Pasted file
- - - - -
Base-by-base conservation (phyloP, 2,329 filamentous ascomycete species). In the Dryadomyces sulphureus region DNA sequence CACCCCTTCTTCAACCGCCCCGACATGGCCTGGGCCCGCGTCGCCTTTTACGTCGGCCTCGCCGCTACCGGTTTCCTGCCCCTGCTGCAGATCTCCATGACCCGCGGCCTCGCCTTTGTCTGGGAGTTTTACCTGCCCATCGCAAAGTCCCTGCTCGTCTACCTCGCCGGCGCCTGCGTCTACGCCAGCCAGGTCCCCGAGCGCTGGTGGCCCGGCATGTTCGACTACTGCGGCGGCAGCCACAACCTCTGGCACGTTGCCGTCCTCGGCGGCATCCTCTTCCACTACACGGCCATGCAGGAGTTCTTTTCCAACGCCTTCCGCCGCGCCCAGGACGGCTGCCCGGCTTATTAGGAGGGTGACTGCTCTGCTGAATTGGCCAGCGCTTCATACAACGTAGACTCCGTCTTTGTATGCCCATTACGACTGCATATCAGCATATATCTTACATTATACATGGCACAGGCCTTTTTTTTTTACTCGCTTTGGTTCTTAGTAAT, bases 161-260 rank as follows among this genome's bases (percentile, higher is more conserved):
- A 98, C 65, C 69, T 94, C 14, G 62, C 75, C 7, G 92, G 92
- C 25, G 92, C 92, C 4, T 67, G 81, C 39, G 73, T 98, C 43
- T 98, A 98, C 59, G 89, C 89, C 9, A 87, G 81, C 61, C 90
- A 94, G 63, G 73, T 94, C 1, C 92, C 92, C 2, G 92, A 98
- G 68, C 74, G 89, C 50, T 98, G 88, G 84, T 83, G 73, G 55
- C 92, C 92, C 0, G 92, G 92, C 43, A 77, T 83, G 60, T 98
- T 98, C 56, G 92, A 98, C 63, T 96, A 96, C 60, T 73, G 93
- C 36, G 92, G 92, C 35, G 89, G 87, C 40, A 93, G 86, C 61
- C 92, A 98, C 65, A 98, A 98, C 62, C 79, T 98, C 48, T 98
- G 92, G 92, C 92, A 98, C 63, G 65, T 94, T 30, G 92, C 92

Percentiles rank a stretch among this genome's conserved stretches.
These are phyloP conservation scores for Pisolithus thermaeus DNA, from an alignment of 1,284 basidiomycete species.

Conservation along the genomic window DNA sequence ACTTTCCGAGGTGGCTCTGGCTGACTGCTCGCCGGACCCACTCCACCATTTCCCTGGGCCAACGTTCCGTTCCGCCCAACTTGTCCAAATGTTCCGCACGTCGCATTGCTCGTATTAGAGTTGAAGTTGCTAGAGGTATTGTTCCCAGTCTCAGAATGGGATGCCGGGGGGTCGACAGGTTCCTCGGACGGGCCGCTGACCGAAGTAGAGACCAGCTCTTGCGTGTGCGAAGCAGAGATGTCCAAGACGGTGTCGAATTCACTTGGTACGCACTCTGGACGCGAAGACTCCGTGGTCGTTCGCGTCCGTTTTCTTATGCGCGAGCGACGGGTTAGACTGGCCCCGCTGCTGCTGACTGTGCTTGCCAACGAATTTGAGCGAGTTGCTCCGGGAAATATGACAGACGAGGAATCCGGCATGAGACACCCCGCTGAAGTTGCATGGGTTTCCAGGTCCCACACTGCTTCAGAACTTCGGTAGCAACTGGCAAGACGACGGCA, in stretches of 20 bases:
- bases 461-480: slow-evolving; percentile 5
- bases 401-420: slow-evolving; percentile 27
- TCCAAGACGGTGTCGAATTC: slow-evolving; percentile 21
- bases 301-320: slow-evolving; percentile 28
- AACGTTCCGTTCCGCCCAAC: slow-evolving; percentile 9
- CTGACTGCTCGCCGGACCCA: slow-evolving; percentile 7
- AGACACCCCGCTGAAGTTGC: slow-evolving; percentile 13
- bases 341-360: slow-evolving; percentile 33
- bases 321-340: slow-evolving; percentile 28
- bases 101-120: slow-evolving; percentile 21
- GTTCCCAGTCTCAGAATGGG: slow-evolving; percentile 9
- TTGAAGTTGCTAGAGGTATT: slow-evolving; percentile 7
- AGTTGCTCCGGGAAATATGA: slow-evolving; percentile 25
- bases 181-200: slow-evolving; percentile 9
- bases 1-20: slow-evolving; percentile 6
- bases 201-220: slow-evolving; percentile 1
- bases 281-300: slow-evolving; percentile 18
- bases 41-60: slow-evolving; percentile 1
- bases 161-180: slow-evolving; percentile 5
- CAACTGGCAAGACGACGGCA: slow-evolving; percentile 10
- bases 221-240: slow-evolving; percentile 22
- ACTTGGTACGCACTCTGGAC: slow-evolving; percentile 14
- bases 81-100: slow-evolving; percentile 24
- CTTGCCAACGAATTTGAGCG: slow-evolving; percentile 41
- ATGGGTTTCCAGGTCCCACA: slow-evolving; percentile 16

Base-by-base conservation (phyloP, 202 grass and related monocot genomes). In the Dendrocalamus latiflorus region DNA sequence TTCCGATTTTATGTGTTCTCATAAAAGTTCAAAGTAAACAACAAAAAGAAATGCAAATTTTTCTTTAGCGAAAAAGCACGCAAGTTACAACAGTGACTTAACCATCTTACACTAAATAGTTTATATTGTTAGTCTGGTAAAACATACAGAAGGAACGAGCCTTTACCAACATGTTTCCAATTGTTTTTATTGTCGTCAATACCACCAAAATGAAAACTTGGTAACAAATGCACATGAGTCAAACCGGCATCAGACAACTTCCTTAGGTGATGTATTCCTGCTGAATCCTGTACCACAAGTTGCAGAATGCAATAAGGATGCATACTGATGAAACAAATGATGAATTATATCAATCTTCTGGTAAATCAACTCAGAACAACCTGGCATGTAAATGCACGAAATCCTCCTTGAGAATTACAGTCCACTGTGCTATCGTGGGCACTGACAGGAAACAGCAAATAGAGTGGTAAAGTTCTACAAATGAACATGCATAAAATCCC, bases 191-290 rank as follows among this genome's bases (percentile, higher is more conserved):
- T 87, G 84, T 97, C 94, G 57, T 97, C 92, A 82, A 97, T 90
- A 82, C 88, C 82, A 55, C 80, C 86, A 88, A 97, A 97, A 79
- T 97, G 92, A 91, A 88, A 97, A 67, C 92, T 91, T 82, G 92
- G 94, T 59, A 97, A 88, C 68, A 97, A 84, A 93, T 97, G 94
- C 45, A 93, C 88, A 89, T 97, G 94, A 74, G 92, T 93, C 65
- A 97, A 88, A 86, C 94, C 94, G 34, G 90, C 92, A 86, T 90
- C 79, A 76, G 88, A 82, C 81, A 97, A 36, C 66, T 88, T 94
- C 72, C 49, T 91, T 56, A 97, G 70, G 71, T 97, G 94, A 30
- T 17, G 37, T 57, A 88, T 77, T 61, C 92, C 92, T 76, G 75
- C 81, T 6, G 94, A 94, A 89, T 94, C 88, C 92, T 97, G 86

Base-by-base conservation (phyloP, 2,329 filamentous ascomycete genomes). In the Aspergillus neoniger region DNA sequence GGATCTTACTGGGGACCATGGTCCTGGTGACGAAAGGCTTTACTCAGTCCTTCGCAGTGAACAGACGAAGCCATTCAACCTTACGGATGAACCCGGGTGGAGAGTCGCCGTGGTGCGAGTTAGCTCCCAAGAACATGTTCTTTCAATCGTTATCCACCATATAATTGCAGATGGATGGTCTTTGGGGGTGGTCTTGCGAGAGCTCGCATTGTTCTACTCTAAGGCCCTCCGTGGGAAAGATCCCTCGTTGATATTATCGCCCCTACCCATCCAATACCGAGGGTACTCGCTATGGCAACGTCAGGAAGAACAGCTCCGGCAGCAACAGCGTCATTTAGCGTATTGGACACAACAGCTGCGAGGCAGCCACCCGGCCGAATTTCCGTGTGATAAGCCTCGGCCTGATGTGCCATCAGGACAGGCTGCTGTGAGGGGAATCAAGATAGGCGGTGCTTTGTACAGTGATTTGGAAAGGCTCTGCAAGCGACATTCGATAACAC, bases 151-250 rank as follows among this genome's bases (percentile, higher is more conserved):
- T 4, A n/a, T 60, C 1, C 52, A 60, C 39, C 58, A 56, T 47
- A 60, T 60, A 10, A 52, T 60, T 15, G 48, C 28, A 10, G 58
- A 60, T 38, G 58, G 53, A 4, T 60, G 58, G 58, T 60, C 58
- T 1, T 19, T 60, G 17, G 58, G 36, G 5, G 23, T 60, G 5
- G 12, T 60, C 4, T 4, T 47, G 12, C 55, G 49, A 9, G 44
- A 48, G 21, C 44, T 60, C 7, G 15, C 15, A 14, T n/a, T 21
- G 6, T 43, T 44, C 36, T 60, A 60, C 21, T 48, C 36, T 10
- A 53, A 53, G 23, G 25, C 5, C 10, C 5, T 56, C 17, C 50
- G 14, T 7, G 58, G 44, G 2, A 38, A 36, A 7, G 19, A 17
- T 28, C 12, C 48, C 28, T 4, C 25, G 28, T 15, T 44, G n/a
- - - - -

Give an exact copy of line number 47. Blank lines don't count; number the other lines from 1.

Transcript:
- C 79, A 76, G 88, A 82, C 81, A 97, A 36, C 66, T 88, T 94